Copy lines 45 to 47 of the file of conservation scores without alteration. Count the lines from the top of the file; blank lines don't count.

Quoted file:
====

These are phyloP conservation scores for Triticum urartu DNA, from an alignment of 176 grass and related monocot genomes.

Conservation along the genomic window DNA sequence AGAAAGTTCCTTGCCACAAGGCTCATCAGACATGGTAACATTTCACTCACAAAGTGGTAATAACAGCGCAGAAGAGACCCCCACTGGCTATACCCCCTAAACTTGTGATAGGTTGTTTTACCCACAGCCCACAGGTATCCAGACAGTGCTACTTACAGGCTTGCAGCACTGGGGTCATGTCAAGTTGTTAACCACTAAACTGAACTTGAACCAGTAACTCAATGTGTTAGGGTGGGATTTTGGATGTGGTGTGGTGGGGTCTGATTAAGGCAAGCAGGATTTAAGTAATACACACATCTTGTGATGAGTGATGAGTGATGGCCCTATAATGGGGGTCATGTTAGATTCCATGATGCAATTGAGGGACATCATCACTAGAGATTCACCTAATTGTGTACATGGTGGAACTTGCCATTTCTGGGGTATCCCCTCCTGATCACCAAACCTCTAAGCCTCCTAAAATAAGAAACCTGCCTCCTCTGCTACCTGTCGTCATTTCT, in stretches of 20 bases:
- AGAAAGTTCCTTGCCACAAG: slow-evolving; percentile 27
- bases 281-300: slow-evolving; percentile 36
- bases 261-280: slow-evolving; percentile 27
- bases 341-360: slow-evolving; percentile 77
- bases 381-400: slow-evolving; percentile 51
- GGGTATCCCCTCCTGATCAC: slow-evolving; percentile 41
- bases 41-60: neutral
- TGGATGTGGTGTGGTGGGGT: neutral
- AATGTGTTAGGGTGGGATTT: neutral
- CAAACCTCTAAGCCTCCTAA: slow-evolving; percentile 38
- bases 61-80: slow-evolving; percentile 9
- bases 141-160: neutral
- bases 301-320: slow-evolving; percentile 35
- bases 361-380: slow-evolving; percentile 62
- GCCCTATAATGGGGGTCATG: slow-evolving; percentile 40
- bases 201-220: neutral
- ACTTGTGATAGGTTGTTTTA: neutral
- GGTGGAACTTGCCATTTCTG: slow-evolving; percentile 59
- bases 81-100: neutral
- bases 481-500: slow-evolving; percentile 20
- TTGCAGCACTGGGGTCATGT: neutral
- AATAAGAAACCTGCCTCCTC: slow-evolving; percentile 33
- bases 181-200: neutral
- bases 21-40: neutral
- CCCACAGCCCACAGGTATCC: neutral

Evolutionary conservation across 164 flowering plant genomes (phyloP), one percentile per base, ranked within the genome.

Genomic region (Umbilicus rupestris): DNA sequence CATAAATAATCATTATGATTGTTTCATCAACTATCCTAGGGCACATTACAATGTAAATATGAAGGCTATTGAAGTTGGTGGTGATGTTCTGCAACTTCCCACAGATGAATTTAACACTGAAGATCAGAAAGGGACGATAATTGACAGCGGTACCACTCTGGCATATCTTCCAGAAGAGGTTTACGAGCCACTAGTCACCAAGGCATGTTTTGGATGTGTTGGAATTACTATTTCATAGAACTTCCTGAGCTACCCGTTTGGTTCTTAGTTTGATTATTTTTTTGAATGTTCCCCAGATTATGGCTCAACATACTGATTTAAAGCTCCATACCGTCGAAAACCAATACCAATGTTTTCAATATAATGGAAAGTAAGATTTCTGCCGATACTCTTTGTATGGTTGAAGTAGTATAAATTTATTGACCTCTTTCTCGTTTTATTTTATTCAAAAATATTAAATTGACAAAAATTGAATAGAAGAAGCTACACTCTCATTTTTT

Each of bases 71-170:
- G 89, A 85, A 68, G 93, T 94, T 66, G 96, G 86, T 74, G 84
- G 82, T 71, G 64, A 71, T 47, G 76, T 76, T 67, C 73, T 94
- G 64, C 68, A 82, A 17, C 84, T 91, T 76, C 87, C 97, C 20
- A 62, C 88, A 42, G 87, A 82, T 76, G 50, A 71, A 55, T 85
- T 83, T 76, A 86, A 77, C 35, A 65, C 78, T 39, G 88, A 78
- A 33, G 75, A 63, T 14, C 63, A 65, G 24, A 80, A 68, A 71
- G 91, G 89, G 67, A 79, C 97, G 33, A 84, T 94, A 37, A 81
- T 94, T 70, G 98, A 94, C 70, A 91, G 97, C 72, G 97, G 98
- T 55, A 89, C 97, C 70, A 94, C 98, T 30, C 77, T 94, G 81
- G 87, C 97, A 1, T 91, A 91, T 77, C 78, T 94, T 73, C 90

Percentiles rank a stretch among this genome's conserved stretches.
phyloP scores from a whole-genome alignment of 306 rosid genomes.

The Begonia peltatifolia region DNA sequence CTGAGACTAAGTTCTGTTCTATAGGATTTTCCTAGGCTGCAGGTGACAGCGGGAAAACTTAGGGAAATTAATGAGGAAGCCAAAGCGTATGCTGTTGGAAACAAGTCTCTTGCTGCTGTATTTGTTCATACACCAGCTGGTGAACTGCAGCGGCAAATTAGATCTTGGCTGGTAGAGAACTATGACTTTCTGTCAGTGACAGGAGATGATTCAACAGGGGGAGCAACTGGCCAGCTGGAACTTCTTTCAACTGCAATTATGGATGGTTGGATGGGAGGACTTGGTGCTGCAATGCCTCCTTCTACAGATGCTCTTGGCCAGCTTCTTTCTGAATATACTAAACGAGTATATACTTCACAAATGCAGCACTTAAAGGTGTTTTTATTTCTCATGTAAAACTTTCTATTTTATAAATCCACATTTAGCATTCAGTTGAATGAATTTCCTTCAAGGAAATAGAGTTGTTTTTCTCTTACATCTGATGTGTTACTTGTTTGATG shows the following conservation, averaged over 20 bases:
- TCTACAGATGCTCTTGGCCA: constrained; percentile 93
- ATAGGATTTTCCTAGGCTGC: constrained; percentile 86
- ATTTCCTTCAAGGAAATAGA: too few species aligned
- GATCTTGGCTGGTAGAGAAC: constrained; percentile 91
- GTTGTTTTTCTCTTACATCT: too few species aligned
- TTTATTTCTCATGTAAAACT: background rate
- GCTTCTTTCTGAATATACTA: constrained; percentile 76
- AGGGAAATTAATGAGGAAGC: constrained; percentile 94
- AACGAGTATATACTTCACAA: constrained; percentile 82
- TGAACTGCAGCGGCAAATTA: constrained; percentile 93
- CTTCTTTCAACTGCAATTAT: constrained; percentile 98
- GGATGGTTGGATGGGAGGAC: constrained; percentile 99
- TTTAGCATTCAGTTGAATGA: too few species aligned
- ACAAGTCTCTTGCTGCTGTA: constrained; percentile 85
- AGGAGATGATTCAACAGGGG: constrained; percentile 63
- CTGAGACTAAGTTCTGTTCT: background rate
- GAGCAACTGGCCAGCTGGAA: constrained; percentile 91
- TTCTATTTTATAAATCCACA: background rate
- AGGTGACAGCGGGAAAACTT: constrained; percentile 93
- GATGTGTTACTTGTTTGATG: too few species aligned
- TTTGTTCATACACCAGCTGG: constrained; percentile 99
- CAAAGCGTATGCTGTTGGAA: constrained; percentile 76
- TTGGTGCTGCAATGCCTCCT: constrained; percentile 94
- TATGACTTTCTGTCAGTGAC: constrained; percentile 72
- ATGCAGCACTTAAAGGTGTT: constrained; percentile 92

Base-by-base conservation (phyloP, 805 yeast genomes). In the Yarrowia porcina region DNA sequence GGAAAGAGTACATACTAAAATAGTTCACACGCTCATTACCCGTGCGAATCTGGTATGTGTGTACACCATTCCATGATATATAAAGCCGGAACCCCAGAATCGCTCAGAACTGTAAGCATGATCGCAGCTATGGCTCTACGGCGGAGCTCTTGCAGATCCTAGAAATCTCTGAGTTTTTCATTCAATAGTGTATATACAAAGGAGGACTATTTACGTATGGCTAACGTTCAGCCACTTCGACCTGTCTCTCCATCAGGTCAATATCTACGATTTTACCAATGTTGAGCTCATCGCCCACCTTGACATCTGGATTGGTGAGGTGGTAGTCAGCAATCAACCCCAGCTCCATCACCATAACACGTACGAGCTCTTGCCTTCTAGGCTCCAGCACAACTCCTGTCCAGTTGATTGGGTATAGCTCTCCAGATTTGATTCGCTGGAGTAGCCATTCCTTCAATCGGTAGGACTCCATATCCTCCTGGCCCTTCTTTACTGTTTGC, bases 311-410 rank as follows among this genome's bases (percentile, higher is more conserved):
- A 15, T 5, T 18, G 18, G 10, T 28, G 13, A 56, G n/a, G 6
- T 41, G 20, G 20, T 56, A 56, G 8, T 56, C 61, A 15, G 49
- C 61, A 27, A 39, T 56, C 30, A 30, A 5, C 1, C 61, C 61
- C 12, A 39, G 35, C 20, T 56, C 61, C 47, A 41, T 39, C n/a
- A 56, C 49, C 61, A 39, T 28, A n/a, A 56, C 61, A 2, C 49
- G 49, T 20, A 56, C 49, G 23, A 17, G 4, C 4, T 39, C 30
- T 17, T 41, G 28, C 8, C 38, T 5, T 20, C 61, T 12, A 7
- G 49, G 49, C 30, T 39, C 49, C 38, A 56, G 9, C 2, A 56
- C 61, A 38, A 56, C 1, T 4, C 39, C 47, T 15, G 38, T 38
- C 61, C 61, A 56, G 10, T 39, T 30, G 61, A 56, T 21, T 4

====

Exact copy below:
- ATAGGATTTTCCTAGGCTGC: constrained; percentile 86
- ATTTCCTTCAAGGAAATAGA: too few species aligned
- GATCTTGGCTGGTAGAGAAC: constrained; percentile 91